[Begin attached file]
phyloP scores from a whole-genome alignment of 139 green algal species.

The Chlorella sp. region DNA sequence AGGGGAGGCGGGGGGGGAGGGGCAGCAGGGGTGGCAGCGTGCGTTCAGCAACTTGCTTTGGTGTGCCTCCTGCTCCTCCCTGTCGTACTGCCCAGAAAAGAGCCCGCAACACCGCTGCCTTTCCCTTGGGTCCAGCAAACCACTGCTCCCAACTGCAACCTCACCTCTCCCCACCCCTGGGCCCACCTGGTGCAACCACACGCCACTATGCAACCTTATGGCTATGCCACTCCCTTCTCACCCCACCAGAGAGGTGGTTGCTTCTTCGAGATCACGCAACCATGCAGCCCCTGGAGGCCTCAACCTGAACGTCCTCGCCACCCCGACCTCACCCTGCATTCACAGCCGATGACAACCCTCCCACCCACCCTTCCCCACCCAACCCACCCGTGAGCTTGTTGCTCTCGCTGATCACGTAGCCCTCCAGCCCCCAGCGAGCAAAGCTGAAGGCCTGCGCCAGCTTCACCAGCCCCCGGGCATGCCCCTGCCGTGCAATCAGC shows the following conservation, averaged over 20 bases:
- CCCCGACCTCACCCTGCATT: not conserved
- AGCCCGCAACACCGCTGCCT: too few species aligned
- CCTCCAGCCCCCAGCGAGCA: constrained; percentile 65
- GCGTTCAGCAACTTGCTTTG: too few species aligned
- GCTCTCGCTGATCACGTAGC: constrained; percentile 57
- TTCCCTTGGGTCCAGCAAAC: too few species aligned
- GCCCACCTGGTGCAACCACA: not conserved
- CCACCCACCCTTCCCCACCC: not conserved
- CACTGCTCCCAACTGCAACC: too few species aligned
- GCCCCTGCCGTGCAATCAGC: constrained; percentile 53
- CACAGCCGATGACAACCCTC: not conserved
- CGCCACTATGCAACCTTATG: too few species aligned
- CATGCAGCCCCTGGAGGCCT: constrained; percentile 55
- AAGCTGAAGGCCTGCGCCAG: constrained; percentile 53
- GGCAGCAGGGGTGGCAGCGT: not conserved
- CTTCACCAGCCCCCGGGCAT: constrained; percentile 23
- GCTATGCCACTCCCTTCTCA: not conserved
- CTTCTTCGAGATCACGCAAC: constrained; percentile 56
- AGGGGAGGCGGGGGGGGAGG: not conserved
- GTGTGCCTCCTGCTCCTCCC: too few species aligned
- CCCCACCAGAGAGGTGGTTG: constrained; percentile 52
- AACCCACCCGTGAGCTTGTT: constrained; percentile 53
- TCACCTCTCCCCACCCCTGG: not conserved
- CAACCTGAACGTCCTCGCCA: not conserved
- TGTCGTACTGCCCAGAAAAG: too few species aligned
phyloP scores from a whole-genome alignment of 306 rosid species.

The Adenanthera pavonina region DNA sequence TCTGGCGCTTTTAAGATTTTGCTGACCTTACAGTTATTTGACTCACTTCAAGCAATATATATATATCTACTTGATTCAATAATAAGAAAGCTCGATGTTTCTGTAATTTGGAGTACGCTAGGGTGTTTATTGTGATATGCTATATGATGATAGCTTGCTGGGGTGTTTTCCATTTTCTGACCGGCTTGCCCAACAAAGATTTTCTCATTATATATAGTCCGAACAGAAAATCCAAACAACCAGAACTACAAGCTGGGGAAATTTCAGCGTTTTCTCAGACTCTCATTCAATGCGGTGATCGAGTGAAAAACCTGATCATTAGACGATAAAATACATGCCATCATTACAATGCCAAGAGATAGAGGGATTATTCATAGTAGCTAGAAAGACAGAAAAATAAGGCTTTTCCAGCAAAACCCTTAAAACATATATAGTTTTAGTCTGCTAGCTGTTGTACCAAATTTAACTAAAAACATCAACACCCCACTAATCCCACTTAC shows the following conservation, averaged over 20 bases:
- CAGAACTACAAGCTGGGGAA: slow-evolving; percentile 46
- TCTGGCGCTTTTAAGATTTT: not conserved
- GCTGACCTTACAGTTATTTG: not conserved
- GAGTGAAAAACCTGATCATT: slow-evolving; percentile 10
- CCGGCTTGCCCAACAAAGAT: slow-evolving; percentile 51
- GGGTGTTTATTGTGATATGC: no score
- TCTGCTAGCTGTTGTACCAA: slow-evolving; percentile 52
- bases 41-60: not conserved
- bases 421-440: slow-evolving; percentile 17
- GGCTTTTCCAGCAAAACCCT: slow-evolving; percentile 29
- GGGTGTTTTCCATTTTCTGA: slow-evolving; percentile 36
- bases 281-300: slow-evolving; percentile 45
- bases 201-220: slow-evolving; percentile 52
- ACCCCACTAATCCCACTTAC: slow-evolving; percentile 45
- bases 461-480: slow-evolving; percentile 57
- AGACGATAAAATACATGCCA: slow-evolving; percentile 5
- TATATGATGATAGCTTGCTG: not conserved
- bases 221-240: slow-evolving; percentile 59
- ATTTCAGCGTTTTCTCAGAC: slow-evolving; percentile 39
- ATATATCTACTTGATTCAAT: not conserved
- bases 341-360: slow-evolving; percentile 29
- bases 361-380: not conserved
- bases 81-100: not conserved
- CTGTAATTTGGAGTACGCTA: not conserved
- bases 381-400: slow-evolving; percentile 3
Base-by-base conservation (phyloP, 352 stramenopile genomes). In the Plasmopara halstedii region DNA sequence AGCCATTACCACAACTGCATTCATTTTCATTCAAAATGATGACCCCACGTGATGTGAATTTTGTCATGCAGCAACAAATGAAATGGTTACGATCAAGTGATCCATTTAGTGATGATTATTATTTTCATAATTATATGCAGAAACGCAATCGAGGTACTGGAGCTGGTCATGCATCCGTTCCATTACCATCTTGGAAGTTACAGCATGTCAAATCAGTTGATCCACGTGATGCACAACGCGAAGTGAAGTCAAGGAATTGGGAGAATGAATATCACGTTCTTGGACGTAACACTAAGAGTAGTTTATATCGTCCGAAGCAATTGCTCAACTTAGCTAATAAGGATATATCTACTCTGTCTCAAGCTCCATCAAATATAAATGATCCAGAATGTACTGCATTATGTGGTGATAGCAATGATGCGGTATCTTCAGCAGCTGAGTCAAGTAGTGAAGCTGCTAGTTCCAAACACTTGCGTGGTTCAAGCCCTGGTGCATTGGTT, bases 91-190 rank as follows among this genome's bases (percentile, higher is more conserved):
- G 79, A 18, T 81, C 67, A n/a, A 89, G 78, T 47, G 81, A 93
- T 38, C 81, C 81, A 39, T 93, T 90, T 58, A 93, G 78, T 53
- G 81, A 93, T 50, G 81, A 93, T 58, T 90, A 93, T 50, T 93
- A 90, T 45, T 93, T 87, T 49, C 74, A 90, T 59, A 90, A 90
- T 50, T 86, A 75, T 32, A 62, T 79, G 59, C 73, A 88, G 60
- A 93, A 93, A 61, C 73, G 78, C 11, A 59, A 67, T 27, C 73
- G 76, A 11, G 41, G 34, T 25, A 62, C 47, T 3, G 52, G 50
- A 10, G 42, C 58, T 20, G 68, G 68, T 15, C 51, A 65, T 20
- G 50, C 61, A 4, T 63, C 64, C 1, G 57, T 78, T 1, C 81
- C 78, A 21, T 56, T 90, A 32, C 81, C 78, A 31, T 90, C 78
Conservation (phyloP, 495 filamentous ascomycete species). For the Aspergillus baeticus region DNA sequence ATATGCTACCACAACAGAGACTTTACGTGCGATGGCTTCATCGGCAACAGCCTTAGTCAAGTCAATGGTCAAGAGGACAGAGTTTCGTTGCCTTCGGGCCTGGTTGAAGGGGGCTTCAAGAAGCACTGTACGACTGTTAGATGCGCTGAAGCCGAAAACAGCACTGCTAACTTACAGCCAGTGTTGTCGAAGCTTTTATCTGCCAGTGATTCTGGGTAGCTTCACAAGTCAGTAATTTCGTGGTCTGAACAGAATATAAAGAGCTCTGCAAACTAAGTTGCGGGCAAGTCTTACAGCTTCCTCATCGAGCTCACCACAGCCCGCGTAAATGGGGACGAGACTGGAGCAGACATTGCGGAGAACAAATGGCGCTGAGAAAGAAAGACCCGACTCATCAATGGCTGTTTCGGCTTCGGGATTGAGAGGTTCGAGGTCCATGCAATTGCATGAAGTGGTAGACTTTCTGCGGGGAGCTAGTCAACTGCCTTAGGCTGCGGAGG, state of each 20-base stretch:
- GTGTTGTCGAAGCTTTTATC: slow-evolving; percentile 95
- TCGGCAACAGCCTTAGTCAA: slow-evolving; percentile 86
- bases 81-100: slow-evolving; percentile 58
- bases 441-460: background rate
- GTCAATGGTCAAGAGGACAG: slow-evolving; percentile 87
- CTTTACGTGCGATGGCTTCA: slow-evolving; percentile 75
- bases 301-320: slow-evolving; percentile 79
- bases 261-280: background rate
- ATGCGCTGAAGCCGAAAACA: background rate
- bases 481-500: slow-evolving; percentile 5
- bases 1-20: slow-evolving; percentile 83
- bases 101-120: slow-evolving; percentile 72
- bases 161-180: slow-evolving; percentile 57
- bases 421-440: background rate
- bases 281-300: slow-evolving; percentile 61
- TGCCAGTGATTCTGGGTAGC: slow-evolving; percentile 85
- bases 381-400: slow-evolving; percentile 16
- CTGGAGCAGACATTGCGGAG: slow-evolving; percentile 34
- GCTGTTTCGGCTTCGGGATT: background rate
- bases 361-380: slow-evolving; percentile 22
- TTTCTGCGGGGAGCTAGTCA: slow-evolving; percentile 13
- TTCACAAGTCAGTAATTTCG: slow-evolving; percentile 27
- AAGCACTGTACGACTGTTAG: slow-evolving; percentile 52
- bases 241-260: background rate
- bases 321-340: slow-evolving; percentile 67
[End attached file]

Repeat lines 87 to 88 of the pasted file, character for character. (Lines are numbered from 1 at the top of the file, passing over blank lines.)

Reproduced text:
- TTTCTGCGGGGAGCTAGTCA: slow-evolving; percentile 13
- TTCACAAGTCAGTAATTTCG: slow-evolving; percentile 27